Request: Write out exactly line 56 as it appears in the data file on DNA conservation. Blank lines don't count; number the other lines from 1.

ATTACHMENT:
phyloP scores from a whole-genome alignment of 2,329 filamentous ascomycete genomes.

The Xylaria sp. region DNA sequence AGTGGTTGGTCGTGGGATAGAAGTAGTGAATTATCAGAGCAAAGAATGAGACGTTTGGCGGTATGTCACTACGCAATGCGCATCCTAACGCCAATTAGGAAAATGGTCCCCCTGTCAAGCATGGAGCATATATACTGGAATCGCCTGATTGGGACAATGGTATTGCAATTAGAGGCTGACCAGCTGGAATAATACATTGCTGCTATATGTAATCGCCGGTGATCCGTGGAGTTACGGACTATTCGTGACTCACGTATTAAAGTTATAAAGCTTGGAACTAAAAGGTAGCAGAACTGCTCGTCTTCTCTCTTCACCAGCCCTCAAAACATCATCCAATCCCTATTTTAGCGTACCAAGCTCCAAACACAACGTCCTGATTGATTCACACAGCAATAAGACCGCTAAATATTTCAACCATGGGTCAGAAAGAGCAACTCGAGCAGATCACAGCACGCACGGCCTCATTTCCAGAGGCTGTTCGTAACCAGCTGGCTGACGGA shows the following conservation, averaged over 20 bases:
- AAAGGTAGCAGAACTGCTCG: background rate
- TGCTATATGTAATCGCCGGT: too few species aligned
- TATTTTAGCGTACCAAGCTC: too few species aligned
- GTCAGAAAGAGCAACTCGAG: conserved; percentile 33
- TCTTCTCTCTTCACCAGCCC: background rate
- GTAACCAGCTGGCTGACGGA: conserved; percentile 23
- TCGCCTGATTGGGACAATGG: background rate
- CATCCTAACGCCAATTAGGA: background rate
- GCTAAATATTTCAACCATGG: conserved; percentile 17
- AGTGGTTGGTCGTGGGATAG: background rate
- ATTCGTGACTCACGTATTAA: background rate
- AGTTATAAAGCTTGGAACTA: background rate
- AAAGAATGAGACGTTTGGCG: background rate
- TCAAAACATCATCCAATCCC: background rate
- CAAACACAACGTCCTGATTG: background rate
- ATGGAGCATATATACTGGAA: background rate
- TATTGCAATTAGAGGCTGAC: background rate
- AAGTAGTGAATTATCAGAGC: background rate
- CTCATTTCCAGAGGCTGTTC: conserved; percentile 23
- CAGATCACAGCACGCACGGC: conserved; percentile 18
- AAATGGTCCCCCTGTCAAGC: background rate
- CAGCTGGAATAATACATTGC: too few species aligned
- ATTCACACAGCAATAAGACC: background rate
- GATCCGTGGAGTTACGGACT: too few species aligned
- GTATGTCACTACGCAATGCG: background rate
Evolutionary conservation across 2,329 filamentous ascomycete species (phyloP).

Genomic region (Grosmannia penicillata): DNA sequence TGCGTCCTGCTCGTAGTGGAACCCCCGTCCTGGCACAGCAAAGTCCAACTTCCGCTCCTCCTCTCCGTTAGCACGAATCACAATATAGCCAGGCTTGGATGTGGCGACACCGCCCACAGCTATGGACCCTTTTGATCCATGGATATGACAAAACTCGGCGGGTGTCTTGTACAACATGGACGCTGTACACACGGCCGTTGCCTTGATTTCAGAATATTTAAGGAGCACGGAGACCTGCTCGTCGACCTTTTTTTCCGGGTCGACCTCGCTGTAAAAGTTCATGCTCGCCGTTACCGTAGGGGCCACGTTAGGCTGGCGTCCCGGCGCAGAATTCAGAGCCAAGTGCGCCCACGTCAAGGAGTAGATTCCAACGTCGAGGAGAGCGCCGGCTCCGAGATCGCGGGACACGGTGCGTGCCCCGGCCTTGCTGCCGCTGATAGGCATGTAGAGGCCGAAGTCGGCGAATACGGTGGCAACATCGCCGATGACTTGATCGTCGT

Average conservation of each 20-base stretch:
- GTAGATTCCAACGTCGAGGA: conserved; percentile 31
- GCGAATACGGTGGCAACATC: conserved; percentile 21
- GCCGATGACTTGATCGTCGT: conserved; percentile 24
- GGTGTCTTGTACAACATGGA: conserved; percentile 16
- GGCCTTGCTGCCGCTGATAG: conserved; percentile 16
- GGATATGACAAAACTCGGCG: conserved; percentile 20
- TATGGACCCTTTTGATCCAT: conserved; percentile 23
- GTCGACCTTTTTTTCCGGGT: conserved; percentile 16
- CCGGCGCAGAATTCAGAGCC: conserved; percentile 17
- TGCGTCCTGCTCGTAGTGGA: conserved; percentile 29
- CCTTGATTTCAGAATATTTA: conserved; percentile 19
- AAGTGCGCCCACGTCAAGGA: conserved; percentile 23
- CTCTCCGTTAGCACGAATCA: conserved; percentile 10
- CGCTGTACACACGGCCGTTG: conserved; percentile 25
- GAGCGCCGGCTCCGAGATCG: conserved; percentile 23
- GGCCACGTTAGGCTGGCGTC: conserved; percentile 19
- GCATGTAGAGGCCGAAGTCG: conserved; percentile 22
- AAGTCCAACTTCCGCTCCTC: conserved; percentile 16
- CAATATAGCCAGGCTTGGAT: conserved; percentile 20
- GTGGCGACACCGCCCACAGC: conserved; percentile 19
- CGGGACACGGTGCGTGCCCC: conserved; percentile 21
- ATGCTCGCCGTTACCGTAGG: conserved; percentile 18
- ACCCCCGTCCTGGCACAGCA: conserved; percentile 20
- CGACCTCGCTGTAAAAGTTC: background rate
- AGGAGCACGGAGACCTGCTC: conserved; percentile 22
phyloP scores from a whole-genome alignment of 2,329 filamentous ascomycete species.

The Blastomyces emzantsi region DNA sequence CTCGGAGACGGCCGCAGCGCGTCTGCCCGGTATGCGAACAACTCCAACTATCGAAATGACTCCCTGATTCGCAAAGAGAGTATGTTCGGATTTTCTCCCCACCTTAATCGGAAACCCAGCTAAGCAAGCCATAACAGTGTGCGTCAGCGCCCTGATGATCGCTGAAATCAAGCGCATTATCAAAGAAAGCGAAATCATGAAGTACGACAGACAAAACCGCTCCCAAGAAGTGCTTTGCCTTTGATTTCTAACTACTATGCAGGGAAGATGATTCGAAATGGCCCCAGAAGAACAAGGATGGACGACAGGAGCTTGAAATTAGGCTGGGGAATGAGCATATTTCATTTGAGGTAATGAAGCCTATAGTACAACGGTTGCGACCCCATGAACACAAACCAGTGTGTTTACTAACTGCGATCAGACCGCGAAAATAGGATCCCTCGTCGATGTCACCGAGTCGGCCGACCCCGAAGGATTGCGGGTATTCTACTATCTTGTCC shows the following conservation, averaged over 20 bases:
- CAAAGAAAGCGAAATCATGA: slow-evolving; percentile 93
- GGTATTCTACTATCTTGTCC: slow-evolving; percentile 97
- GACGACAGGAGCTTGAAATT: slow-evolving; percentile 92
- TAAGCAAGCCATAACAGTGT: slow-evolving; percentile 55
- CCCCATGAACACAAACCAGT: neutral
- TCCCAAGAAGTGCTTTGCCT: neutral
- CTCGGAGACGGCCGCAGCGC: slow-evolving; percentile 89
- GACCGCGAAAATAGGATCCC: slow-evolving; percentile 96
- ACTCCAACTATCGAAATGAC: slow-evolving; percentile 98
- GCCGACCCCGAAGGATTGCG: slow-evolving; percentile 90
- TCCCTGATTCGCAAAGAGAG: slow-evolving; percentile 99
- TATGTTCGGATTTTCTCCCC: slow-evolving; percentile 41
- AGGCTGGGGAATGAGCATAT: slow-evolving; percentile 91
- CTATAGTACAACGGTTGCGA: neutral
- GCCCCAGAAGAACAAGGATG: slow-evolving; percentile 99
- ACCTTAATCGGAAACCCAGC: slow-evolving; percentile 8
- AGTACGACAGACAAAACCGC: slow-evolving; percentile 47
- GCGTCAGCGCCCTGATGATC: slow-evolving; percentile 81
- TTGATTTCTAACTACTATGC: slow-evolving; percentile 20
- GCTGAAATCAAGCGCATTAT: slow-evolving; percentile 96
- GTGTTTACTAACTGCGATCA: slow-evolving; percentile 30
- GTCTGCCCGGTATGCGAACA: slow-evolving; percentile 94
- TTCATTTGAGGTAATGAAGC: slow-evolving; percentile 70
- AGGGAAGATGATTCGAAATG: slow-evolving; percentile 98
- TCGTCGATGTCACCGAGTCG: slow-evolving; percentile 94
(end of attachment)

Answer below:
phyloP scores from a whole-genome alignment of 2,329 filamentous ascomycete species.